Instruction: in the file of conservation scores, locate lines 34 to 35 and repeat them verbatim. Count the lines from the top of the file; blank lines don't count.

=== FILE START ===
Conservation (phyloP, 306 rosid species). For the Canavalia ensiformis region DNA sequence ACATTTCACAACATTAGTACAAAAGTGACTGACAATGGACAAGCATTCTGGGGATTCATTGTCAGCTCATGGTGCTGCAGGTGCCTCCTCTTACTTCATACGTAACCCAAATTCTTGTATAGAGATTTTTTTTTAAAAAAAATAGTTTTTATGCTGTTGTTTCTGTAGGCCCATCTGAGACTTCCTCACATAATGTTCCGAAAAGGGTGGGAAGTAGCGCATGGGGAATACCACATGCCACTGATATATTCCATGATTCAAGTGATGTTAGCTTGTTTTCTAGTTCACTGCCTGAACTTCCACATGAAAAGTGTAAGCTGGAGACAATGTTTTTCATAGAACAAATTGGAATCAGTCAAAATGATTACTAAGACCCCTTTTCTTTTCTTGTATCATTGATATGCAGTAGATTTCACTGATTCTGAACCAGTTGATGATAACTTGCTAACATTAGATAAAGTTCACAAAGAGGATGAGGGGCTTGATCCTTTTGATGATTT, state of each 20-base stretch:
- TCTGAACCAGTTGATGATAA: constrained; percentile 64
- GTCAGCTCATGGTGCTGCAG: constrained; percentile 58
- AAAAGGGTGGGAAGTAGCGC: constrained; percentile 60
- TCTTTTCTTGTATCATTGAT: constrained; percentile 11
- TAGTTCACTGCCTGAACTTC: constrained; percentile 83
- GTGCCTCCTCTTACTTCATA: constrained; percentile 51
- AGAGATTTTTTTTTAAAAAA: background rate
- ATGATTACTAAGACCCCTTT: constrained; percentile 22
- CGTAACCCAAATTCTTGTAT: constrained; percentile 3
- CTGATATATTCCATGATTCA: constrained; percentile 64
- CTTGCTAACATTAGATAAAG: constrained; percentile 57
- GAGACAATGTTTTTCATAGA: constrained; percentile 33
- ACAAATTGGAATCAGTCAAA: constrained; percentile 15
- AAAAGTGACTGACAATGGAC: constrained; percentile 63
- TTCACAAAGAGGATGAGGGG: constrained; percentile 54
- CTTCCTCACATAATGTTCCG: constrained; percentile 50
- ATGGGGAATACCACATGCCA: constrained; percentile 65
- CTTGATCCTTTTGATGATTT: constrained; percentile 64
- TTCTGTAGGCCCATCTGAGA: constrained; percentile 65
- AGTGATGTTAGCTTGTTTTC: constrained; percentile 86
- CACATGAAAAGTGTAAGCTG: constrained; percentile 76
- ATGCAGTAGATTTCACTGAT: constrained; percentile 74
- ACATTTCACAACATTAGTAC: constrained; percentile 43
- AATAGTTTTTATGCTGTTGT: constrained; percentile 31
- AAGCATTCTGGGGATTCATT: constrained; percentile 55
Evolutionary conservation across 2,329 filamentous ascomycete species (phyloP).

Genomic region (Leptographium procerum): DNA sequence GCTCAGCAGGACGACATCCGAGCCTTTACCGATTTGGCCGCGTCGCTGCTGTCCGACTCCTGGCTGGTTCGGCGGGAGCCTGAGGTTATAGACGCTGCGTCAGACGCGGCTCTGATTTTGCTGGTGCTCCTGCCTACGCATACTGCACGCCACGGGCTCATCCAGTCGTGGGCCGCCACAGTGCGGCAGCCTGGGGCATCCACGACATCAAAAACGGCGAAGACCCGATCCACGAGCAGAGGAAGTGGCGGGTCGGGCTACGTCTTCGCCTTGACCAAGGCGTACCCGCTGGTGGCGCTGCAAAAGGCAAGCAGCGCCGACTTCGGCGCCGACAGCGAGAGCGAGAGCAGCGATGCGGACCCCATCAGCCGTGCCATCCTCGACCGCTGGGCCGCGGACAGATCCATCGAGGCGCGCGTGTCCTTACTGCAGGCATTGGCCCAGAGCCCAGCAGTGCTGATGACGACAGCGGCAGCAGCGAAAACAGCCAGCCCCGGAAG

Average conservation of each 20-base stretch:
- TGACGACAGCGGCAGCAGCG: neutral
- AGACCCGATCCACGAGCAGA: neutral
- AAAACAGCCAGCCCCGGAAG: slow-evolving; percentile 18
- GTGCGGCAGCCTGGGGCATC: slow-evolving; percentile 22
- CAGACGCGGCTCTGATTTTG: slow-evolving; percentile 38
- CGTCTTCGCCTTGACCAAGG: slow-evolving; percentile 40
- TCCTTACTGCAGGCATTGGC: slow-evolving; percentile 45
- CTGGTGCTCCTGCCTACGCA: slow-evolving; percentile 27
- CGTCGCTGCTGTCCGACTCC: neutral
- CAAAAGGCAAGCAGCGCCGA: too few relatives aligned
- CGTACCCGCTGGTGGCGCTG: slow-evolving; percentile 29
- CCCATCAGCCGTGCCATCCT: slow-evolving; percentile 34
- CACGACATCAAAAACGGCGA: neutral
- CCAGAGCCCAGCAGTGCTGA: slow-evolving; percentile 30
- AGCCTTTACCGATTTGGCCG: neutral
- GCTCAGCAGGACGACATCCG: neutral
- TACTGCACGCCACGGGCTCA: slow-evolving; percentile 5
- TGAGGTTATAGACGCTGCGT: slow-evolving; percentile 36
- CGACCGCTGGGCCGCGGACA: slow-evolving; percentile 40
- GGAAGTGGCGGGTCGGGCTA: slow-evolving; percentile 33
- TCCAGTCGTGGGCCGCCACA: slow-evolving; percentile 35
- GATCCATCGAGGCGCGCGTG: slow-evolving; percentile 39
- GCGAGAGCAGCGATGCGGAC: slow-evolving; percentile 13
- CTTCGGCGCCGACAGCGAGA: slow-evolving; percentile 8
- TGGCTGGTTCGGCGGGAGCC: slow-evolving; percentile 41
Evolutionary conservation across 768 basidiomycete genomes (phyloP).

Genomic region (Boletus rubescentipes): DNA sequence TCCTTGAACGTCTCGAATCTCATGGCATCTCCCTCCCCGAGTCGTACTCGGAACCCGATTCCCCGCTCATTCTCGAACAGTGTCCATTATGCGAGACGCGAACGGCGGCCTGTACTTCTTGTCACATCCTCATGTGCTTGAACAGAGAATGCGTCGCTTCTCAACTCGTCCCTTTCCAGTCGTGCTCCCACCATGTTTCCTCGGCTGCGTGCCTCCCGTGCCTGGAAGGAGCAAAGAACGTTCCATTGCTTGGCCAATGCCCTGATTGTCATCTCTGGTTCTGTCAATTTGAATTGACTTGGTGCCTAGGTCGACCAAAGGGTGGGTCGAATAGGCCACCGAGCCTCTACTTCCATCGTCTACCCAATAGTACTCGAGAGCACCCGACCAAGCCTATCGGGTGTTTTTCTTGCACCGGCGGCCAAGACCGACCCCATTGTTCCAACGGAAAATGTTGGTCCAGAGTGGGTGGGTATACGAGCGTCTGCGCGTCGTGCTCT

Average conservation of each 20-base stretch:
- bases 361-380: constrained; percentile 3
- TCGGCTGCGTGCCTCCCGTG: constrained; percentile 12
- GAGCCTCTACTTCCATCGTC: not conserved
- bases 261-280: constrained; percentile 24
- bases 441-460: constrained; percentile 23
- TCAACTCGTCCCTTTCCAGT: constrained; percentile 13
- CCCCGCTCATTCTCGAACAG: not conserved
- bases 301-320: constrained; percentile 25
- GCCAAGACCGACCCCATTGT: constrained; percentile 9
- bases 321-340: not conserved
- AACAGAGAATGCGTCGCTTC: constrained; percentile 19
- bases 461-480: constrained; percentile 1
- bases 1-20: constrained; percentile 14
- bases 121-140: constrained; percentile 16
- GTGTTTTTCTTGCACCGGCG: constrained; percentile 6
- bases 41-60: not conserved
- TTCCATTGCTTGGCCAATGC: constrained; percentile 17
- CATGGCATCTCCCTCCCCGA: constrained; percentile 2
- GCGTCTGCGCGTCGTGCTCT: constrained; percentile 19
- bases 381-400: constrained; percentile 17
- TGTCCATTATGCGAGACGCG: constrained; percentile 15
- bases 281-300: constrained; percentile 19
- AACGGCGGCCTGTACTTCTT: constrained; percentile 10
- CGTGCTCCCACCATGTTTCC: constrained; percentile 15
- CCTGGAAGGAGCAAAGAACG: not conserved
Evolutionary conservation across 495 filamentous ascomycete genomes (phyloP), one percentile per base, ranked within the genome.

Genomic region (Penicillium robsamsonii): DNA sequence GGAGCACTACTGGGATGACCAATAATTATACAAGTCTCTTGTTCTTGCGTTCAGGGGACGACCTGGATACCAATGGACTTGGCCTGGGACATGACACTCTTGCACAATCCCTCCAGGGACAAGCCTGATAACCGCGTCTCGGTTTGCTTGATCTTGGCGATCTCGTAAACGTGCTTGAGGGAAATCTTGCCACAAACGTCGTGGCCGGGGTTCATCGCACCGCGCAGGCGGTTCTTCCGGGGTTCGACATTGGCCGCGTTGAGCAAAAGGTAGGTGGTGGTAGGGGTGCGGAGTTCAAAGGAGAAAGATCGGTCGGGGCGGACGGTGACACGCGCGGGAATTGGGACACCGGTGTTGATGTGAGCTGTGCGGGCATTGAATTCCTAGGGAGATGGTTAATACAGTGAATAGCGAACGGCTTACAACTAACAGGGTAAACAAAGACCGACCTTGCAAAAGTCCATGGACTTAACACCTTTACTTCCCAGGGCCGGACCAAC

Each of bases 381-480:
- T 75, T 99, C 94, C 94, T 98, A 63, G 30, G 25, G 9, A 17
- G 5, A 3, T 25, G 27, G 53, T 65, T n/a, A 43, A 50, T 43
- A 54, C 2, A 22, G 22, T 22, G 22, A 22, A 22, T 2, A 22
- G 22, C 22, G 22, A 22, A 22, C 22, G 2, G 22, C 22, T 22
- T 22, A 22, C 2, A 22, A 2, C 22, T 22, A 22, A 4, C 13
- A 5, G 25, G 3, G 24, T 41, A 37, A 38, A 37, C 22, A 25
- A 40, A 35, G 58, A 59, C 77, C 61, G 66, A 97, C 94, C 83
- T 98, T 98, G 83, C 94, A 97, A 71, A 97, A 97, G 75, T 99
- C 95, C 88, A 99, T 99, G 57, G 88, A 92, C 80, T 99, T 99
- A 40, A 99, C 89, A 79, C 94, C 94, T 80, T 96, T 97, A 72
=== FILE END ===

- CAGACGCGGCTCTGATTTTG: slow-evolving; percentile 38
- CGTCTTCGCCTTGACCAAGG: slow-evolving; percentile 40